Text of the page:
Let’s talk about the situation evolving with Dark and Light. We know that Dark and Light is a direct competitor now being published by Snail Games. Shortly after Citadel: Forged with Fire’s early access date was announced for July 26, Dark and Light also announced its early access for July 20. Then as they launched, they also suddenly announced an early access discount for the first two weeks, which seems to again match with the plans for Citadel. What is your reaction to this apparent competitiveness between the two games?

Alex: You know, it’s been interesting to be honest. We’ve obviously been watching this happen, and to be frank, we saw their announcement which was quite sudden. We were obviously surprised.  I didn’t even know we were on their radar to be honest. They’re a massive Chinese conglomerate and we’re definitely your more typical small indie studio. So the fact we were even on their radar was surprising to us. It’s been interesting to watch, it seems like things have heated up – but to be honest from our side of things we’re just doing our thing. We planned to announce our game when we did, we planned to launch when we did, and we had our price planned out many months ago. Seeing some reactions which are seemingly a direct result of what we’re doing is interesting to say the least. On the one hand, this really only benefits the consumer which is fantastic for them because competition only helps them. At the end of the day they have our game to look at which we feel very confident in, and there’s other games to look at too. I want to make sure that people are able to get a look at all the games out there and see which one they like. So from our side of things, it’s been kind of interesting to observe to say the least.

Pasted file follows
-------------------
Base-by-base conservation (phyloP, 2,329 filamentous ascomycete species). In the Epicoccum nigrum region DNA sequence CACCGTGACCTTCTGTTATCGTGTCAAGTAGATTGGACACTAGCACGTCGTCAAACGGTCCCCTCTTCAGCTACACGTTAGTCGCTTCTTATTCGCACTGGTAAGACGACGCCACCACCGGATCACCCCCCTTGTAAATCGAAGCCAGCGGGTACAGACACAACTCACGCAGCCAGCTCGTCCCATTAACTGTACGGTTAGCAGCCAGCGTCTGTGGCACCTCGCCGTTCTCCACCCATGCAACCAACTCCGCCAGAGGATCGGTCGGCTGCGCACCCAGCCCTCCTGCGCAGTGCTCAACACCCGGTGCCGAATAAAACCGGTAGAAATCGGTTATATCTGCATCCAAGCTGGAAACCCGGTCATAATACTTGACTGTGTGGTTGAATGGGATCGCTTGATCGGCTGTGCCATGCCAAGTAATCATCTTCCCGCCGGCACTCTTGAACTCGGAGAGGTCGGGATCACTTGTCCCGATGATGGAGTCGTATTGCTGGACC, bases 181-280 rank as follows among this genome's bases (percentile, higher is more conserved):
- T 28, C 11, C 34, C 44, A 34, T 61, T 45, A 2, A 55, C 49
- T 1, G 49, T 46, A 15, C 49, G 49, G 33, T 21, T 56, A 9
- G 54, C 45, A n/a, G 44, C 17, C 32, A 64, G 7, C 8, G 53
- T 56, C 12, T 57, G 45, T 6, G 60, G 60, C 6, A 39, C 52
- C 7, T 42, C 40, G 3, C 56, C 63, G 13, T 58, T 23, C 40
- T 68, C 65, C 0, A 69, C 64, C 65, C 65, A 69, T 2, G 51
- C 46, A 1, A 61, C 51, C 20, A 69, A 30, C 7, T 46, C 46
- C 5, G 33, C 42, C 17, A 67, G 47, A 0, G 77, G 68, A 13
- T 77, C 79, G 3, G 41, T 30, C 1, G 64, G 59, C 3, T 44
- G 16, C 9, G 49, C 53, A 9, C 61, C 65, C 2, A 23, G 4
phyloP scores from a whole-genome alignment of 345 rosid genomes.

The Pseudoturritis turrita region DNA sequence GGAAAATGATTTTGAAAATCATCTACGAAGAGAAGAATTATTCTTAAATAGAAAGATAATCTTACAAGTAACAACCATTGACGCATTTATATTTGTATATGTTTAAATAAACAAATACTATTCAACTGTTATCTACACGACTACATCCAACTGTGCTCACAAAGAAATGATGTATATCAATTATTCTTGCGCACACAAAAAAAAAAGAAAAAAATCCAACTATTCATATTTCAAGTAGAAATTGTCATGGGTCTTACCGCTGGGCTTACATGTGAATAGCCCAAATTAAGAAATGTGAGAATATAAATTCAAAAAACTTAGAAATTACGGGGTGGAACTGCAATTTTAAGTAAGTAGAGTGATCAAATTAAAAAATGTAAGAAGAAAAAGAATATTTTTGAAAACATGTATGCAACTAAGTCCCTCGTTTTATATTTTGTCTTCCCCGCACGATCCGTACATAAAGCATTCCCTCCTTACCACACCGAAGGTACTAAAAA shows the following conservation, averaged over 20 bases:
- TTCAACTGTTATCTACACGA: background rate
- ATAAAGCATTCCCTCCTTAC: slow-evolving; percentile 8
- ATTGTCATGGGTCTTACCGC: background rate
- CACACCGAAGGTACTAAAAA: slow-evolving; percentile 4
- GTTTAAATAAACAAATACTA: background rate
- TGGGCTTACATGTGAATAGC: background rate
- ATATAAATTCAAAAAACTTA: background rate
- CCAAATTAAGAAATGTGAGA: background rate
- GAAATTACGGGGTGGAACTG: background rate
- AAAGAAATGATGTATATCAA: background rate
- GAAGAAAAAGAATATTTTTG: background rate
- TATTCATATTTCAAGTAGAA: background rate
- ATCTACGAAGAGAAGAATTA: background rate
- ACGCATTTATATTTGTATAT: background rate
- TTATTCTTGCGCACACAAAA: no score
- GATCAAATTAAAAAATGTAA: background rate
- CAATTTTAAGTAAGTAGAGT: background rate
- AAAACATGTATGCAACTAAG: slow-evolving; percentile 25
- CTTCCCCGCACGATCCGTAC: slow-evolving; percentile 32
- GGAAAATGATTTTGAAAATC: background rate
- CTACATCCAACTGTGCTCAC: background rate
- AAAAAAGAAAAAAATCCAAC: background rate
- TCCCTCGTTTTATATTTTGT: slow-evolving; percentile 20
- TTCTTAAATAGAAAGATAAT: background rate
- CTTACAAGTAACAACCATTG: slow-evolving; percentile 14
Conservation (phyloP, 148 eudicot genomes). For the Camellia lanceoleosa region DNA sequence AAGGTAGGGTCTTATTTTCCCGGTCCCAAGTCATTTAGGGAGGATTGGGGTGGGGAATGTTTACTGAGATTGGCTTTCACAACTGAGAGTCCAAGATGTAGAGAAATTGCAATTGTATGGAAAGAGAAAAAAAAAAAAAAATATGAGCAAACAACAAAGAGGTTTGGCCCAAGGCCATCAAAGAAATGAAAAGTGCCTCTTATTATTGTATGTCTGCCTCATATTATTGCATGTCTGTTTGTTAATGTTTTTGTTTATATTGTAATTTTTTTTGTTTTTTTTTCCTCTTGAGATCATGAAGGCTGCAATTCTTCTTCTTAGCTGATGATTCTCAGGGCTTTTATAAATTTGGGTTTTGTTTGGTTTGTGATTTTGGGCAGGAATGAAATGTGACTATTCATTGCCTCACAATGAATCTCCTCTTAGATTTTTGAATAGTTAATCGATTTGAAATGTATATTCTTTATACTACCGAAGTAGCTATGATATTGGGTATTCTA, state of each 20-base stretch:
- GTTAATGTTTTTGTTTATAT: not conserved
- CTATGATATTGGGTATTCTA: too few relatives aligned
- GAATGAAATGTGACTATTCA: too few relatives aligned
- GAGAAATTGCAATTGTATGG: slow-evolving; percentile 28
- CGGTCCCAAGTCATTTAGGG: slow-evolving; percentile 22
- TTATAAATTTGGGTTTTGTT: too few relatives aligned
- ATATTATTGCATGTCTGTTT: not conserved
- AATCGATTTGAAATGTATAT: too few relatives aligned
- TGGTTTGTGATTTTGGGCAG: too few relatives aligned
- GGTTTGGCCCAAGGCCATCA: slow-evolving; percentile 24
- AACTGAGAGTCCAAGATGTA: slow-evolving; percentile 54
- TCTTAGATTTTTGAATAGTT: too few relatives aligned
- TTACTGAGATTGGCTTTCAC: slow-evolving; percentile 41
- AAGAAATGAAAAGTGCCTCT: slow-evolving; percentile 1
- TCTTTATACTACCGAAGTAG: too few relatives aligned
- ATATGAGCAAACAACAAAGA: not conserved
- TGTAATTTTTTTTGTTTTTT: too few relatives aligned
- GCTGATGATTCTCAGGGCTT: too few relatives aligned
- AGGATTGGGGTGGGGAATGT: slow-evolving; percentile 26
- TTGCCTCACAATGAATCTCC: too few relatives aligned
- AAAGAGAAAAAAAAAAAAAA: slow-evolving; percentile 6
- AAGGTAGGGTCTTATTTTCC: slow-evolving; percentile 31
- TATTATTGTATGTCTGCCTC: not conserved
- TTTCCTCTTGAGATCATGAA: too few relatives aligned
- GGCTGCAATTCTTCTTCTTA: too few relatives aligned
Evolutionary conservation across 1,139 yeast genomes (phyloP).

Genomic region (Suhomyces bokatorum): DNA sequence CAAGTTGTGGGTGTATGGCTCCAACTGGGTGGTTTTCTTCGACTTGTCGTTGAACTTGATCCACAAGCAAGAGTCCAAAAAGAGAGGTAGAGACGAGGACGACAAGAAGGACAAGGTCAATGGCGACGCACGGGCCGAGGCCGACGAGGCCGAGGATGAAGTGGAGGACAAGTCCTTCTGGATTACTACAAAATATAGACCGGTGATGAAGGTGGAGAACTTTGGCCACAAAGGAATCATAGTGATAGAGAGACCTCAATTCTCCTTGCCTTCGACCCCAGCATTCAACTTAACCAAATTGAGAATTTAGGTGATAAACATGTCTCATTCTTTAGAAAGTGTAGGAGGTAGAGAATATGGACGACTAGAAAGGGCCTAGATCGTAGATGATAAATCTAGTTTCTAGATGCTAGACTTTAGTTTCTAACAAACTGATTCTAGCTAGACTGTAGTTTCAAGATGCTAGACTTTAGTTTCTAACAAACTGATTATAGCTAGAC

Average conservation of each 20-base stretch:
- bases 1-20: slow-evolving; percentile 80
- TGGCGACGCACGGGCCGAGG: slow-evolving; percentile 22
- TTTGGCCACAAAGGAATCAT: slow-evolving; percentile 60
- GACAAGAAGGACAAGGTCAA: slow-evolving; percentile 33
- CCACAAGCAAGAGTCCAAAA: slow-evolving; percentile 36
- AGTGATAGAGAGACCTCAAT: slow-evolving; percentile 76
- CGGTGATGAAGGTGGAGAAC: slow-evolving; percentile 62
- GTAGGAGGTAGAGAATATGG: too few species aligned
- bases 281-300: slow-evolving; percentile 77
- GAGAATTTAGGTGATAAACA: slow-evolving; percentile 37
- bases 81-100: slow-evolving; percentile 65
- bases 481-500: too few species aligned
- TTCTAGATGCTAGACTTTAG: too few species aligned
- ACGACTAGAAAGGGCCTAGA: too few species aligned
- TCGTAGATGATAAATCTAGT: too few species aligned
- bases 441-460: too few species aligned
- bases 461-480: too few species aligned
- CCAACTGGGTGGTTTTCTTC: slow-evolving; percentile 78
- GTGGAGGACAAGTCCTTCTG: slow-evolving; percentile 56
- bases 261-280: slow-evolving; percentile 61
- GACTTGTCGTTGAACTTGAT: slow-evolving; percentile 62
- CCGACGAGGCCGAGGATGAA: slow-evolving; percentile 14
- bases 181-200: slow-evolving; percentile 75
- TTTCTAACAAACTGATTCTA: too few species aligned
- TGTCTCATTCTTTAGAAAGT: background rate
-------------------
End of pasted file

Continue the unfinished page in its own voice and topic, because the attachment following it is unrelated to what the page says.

Was the public beta on Saturday also planned before the Dark and Light announcement or was that done in reaction to it?

Alex: The larger beta test was not originally planned, but surprisingly, we didn’t really announce it as a result of Dark and Light. It was more a result of our first beta test. We kept it kind of smaller and we had no NDAs because we wanted to make sure anybody could see our game. We’re proud of it and we’re not hiding behind anything. We saw a lot of people streaming the game last weekend and we were kind of taken aback quite frankly at how many people were saying “please, please, I want to play this game.” We originally thought people would be satisfied just seeing it on Twitch and getting hyped through that. But in less than 48 hours we had about 20,000 sign ups to our beta test and we’ve had a lot more since. So we kind of had a flurry of activity where we had a lot of people saying “please let me get in let me get in” and we spoke to Valve about it and they were really cool in supporting us with this. So we just kind of made a last minute decision to go big with it – let’s let everyone in, or as many people as we have keys for, and let’s let everybody play the game and hopefully get people excited for Wednesday.